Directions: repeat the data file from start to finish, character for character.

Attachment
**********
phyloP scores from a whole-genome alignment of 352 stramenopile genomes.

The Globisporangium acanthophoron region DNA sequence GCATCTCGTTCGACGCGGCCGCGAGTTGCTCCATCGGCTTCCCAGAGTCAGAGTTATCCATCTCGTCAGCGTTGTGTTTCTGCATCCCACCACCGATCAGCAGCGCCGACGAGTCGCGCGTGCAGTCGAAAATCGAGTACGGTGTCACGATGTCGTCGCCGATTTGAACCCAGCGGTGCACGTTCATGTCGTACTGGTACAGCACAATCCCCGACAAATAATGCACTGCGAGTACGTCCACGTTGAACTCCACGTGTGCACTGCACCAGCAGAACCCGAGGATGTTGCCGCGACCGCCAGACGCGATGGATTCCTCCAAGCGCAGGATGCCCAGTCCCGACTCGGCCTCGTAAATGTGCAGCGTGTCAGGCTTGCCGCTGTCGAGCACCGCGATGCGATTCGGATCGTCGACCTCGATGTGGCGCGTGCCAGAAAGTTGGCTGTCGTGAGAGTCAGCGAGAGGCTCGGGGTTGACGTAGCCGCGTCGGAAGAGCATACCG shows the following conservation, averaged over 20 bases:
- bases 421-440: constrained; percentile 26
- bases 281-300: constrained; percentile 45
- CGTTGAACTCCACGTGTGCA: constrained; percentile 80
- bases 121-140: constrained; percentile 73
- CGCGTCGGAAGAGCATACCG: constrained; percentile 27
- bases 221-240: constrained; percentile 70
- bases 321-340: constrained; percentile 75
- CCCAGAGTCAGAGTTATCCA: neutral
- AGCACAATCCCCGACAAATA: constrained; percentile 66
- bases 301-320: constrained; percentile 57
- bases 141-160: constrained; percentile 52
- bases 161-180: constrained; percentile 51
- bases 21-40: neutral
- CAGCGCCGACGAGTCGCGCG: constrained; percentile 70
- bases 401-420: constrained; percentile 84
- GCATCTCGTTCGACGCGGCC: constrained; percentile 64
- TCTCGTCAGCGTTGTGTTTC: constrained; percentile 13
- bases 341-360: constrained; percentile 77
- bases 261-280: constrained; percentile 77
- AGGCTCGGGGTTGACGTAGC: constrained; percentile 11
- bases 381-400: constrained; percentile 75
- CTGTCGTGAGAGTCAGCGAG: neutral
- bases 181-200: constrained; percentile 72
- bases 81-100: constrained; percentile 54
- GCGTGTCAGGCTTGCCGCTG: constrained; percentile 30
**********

phyloP scores from a whole-genome alignment of 352 stramenopile genomes.

The Globisporangium acanthophoron region DNA sequence GCATCTCGTTCGACGCGGCCGCGAGTTGCTCCATCGGCTTCCCAGAGTCAGAGTTATCCATCTCGTCAGCGTTGTGTTTCTGCATCCCACCACCGATCAGCAGCGCCGACGAGTCGCGCGTGCAGTCGAAAATCGAGTACGGTGTCACGATGTCGTCGCCGATTTGAACCCAGCGGTGCACGTTCATGTCGTACTGGTACAGCACAATCCCCGACAAATAATGCACTGCGAGTACGTCCACGTTGAACTCCACGTGTGCACTGCACCAGCAGAACCCGAGGATGTTGCCGCGACCGCCAGACGCGATGGATTCCTCCAAGCGCAGGATGCCCAGTCCCGACTCGGCCTCGTAAATGTGCAGCGTGTCAGGCTTGCCGCTGTCGAGCACCGCGATGCGATTCGGATCGTCGACCTCGATGTGGCGCGTGCCAGAAAGTTGGCTGTCGTGAGAGTCAGCGAGAGGCTCGGGGTTGACGTAGCCGCGTCGGAAGAGCATACCG shows the following conservation, averaged over 20 bases:
- bases 421-440: constrained; percentile 26
- bases 281-300: constrained; percentile 45
- CGTTGAACTCCACGTGTGCA: constrained; percentile 80
- bases 121-140: constrained; percentile 73
- CGCGTCGGAAGAGCATACCG: constrained; percentile 27
- bases 221-240: constrained; percentile 70
- bases 321-340: constrained; percentile 75
- CCCAGAGTCAGAGTTATCCA: neutral
- AGCACAATCCCCGACAAATA: constrained; percentile 66
- bases 301-320: constrained; percentile 57
- bases 141-160: constrained; percentile 52
- bases 161-180: constrained; percentile 51
- bases 21-40: neutral
- CAGCGCCGACGAGTCGCGCG: constrained; percentile 70
- bases 401-420: constrained; percentile 84
- GCATCTCGTTCGACGCGGCC: constrained; percentile 64
- TCTCGTCAGCGTTGTGTTTC: constrained; percentile 13
- bases 341-360: constrained; percentile 77
- bases 261-280: constrained; percentile 77
- AGGCTCGGGGTTGACGTAGC: constrained; percentile 11
- bases 381-400: constrained; percentile 75
- CTGTCGTGAGAGTCAGCGAG: neutral
- bases 181-200: constrained; percentile 72
- bases 81-100: constrained; percentile 54
- GCGTGTCAGGCTTGCCGCTG: constrained; percentile 30